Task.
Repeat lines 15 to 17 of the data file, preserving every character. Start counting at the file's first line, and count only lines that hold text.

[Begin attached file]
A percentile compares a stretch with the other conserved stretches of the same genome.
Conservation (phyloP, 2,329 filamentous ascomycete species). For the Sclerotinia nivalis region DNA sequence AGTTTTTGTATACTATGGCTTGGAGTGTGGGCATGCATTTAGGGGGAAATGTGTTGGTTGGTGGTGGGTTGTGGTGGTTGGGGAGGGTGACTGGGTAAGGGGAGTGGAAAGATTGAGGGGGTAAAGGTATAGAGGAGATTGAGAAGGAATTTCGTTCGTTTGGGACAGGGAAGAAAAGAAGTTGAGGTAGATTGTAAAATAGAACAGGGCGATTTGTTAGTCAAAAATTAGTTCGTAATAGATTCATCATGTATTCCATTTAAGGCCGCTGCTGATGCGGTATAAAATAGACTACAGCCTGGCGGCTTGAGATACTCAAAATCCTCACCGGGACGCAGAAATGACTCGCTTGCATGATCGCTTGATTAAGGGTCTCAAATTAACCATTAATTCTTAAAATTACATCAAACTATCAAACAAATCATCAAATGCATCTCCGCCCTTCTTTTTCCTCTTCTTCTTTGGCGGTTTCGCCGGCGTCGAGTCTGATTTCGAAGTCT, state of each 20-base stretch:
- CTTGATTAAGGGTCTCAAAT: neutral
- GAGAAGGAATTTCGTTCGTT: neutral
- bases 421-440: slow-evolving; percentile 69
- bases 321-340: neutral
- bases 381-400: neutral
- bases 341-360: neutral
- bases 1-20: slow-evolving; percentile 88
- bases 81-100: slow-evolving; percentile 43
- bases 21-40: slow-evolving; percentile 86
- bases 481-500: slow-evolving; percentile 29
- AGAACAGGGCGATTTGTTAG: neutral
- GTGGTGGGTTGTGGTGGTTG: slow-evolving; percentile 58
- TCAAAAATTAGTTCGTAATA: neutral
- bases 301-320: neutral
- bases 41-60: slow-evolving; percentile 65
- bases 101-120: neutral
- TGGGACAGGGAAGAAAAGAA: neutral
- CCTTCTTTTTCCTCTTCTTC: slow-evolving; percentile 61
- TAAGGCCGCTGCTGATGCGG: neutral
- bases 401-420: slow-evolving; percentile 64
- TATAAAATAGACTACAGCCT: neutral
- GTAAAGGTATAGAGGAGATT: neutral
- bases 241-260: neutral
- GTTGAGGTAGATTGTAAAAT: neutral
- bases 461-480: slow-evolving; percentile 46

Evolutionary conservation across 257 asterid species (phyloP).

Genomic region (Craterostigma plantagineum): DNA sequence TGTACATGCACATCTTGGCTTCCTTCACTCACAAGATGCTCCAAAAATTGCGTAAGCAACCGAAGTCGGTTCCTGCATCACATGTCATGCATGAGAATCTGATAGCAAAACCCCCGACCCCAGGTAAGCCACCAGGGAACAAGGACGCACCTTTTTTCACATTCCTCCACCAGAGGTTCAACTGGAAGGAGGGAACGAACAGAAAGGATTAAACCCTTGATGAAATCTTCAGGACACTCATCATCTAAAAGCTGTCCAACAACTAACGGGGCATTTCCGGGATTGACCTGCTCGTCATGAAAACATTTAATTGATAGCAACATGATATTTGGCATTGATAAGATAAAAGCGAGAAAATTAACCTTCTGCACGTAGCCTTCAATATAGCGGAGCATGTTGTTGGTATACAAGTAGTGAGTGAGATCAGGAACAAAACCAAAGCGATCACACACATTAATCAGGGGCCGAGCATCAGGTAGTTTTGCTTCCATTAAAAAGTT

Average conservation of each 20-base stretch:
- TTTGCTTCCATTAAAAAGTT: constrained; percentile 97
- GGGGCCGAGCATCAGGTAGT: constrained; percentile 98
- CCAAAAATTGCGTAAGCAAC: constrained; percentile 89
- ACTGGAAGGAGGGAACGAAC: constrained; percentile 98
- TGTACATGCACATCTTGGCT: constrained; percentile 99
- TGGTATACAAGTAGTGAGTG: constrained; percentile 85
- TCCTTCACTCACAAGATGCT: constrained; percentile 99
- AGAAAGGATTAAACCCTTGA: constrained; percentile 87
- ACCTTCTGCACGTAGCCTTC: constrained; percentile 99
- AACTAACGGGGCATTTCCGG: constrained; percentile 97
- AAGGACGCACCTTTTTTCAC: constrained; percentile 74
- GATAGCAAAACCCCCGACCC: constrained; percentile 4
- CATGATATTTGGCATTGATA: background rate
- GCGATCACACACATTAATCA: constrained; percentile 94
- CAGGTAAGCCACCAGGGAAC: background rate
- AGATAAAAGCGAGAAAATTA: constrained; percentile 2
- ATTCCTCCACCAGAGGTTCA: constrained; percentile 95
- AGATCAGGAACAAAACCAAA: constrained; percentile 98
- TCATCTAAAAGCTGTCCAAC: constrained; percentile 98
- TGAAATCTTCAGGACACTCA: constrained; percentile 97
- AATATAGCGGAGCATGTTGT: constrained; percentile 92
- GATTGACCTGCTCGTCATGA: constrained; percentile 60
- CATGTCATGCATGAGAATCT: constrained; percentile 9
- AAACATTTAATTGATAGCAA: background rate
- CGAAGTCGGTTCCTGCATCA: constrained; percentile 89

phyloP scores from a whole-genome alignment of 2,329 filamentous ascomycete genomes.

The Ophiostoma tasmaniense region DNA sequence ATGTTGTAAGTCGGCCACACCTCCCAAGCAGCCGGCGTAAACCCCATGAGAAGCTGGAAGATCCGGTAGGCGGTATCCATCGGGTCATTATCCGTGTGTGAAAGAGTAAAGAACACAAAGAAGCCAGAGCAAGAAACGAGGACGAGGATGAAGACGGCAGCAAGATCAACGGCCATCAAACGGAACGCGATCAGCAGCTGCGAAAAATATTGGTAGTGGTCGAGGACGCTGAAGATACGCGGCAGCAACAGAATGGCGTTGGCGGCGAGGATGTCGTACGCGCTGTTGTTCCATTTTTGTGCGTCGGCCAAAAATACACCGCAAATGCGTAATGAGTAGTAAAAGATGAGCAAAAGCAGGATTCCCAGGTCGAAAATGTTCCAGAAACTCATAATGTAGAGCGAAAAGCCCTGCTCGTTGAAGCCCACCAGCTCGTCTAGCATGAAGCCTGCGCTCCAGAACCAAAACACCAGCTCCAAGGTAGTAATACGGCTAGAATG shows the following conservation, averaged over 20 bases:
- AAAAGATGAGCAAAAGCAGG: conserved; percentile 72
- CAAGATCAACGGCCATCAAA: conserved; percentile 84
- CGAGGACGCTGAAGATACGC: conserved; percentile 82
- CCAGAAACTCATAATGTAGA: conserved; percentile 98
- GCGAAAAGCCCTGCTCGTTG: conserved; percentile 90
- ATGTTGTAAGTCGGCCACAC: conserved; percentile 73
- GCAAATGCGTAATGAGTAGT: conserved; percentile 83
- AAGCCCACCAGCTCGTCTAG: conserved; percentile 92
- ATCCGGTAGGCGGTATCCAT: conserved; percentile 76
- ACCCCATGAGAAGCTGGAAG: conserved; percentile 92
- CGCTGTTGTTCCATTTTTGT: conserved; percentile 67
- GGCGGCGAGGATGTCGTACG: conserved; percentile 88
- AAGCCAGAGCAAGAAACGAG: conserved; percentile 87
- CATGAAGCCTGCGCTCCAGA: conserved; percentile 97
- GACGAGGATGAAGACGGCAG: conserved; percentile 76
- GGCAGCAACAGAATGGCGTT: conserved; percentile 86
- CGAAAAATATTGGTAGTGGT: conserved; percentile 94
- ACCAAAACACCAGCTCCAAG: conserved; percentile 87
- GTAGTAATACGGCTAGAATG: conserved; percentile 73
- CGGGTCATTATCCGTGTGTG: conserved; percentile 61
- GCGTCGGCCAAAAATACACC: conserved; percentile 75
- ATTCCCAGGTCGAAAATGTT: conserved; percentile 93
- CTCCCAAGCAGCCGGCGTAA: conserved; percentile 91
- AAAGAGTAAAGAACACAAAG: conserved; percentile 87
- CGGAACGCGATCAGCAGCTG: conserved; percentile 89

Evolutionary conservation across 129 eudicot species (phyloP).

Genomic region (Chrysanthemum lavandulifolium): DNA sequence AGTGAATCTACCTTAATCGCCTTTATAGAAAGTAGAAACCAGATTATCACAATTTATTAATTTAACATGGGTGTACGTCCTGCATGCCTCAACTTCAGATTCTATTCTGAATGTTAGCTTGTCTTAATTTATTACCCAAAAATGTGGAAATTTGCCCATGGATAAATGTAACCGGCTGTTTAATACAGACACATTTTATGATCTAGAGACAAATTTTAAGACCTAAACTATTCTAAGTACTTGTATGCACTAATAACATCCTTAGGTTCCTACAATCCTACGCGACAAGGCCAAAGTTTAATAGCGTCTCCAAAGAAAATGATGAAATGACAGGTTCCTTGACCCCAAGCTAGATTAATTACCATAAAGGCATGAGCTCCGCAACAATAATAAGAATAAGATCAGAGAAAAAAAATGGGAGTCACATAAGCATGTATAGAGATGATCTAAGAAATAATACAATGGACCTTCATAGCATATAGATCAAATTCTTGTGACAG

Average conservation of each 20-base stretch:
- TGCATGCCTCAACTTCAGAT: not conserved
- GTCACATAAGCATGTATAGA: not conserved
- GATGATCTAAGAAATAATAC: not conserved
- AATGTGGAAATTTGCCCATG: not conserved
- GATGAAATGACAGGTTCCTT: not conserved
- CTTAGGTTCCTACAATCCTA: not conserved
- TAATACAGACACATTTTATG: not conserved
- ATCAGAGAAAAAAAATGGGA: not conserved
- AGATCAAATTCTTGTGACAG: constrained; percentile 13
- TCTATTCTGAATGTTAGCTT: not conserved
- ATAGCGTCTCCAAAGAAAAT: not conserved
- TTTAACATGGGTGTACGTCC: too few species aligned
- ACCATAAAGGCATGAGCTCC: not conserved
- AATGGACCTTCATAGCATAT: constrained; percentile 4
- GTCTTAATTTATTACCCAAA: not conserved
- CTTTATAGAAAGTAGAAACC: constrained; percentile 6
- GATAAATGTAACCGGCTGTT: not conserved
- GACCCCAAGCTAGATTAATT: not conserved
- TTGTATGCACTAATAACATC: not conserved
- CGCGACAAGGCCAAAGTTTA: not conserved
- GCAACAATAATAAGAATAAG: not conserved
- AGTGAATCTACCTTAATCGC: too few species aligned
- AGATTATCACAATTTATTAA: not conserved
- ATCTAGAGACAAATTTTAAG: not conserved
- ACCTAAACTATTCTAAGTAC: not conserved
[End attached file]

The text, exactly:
- TCAAAAATTAGTTCGTAATA: neutral
- bases 301-320: neutral
- bases 41-60: slow-evolving; percentile 65